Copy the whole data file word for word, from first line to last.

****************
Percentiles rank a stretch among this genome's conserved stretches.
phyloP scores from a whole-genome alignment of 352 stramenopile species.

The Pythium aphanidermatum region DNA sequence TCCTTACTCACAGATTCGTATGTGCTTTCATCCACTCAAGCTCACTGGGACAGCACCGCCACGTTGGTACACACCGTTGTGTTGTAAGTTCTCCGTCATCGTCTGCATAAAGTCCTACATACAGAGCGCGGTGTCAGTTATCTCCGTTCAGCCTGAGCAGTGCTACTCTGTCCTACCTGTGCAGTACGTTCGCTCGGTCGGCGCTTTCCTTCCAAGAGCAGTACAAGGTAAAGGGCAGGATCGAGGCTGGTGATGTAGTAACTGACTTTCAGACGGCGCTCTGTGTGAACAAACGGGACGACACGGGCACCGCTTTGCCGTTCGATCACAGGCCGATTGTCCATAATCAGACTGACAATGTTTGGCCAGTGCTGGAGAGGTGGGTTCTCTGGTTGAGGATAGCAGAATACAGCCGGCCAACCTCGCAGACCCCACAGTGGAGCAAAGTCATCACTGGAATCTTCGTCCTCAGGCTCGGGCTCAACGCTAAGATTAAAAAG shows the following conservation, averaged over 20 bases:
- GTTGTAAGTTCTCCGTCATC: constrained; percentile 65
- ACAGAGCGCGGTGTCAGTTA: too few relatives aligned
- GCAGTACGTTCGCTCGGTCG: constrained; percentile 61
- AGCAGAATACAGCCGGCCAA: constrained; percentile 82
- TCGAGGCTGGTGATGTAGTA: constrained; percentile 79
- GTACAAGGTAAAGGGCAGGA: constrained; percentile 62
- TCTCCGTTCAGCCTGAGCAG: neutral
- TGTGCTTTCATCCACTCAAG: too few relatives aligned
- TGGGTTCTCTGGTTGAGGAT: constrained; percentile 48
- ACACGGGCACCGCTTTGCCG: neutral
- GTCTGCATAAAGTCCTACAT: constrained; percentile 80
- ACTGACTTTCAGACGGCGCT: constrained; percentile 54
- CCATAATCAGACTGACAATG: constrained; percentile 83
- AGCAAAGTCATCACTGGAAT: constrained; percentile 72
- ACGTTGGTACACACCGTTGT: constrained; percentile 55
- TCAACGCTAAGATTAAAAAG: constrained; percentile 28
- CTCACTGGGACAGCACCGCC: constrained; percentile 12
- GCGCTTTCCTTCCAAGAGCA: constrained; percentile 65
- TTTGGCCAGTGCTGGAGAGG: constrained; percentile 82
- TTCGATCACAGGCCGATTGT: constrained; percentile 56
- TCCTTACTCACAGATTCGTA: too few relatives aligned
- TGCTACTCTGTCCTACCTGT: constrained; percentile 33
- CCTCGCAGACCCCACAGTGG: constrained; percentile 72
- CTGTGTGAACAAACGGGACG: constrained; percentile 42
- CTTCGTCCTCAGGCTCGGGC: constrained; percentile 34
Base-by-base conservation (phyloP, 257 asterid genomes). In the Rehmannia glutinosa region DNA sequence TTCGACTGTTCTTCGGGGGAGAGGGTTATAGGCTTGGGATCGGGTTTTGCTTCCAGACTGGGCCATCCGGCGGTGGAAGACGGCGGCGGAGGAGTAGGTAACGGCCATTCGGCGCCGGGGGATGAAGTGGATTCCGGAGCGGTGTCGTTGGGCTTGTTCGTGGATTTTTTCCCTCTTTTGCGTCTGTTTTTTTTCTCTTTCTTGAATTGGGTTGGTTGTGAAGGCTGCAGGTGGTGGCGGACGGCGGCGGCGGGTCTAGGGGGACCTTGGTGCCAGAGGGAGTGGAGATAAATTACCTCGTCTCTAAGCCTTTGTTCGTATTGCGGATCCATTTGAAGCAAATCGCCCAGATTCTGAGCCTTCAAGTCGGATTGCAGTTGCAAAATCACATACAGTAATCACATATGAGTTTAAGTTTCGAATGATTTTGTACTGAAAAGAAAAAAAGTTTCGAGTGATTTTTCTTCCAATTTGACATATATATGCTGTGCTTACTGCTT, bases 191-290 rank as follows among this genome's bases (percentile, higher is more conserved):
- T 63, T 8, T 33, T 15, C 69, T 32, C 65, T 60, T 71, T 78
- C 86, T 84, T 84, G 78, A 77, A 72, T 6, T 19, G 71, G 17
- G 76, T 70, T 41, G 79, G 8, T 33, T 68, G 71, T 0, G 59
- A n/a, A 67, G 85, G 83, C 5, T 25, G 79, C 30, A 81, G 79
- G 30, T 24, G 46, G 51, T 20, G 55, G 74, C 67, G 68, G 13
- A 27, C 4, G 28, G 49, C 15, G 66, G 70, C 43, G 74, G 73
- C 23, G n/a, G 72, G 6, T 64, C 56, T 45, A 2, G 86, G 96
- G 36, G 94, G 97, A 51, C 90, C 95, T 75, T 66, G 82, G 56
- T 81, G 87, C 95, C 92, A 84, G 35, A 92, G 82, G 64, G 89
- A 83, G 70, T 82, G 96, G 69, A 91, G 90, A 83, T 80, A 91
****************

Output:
Percentiles rank a stretch among this genome's conserved stretches.
phyloP scores from a whole-genome alignment of 352 stramenopile species.

The Pythium aphanidermatum region DNA sequence TCCTTACTCACAGATTCGTATGTGCTTTCATCCACTCAAGCTCACTGGGACAGCACCGCCACGTTGGTACACACCGTTGTGTTGTAAGTTCTCCGTCATCGTCTGCATAAAGTCCTACATACAGAGCGCGGTGTCAGTTATCTCCGTTCAGCCTGAGCAGTGCTACTCTGTCCTACCTGTGCAGTACGTTCGCTCGGTCGGCGCTTTCCTTCCAAGAGCAGTACAAGGTAAAGGGCAGGATCGAGGCTGGTGATGTAGTAACTGACTTTCAGACGGCGCTCTGTGTGAACAAACGGGACGACACGGGCACCGCTTTGCCGTTCGATCACAGGCCGATTGTCCATAATCAGACTGACAATGTTTGGCCAGTGCTGGAGAGGTGGGTTCTCTGGTTGAGGATAGCAGAATACAGCCGGCCAACCTCGCAGACCCCACAGTGGAGCAAAGTCATCACTGGAATCTTCGTCCTCAGGCTCGGGCTCAACGCTAAGATTAAAAAG shows the following conservation, averaged over 20 bases:
- GTTGTAAGTTCTCCGTCATC: constrained; percentile 65
- ACAGAGCGCGGTGTCAGTTA: too few relatives aligned
- GCAGTACGTTCGCTCGGTCG: constrained; percentile 61
- AGCAGAATACAGCCGGCCAA: constrained; percentile 82
- TCGAGGCTGGTGATGTAGTA: constrained; percentile 79
- GTACAAGGTAAAGGGCAGGA: constrained; percentile 62
- TCTCCGTTCAGCCTGAGCAG: neutral
- TGTGCTTTCATCCACTCAAG: too few relatives aligned
- TGGGTTCTCTGGTTGAGGAT: constrained; percentile 48
- ACACGGGCACCGCTTTGCCG: neutral
- GTCTGCATAAAGTCCTACAT: constrained; percentile 80
- ACTGACTTTCAGACGGCGCT: constrained; percentile 54
- CCATAATCAGACTGACAATG: constrained; percentile 83
- AGCAAAGTCATCACTGGAAT: constrained; percentile 72
- ACGTTGGTACACACCGTTGT: constrained; percentile 55
- TCAACGCTAAGATTAAAAAG: constrained; percentile 28
- CTCACTGGGACAGCACCGCC: constrained; percentile 12
- GCGCTTTCCTTCCAAGAGCA: constrained; percentile 65
- TTTGGCCAGTGCTGGAGAGG: constrained; percentile 82
- TTCGATCACAGGCCGATTGT: constrained; percentile 56
- TCCTTACTCACAGATTCGTA: too few relatives aligned
- TGCTACTCTGTCCTACCTGT: constrained; percentile 33
- CCTCGCAGACCCCACAGTGG: constrained; percentile 72
- CTGTGTGAACAAACGGGACG: constrained; percentile 42
- CTTCGTCCTCAGGCTCGGGC: constrained; percentile 34
Base-by-base conservation (phyloP, 257 asterid genomes). In the Rehmannia glutinosa region DNA sequence TTCGACTGTTCTTCGGGGGAGAGGGTTATAGGCTTGGGATCGGGTTTTGCTTCCAGACTGGGCCATCCGGCGGTGGAAGACGGCGGCGGAGGAGTAGGTAACGGCCATTCGGCGCCGGGGGATGAAGTGGATTCCGGAGCGGTGTCGTTGGGCTTGTTCGTGGATTTTTTCCCTCTTTTGCGTCTGTTTTTTTTCTCTTTCTTGAATTGGGTTGGTTGTGAAGGCTGCAGGTGGTGGCGGACGGCGGCGGCGGGTCTAGGGGGACCTTGGTGCCAGAGGGAGTGGAGATAAATTACCTCGTCTCTAAGCCTTTGTTCGTATTGCGGATCCATTTGAAGCAAATCGCCCAGATTCTGAGCCTTCAAGTCGGATTGCAGTTGCAAAATCACATACAGTAATCACATATGAGTTTAAGTTTCGAATGATTTTGTACTGAAAAGAAAAAAAGTTTCGAGTGATTTTTCTTCCAATTTGACATATATATGCTGTGCTTACTGCTT, bases 191-290 rank as follows among this genome's bases (percentile, higher is more conserved):
- T 63, T 8, T 33, T 15, C 69, T 32, C 65, T 60, T 71, T 78
- C 86, T 84, T 84, G 78, A 77, A 72, T 6, T 19, G 71, G 17
- G 76, T 70, T 41, G 79, G 8, T 33, T 68, G 71, T 0, G 59
- A n/a, A 67, G 85, G 83, C 5, T 25, G 79, C 30, A 81, G 79
- G 30, T 24, G 46, G 51, T 20, G 55, G 74, C 67, G 68, G 13
- A 27, C 4, G 28, G 49, C 15, G 66, G 70, C 43, G 74, G 73
- C 23, G n/a, G 72, G 6, T 64, C 56, T 45, A 2, G 86, G 96
- G 36, G 94, G 97, A 51, C 90, C 95, T 75, T 66, G 82, G 56
- T 81, G 87, C 95, C 92, A 84, G 35, A 92, G 82, G 64, G 89
- A 83, G 70, T 82, G 96, G 69, A 91, G 90, A 83, T 80, A 91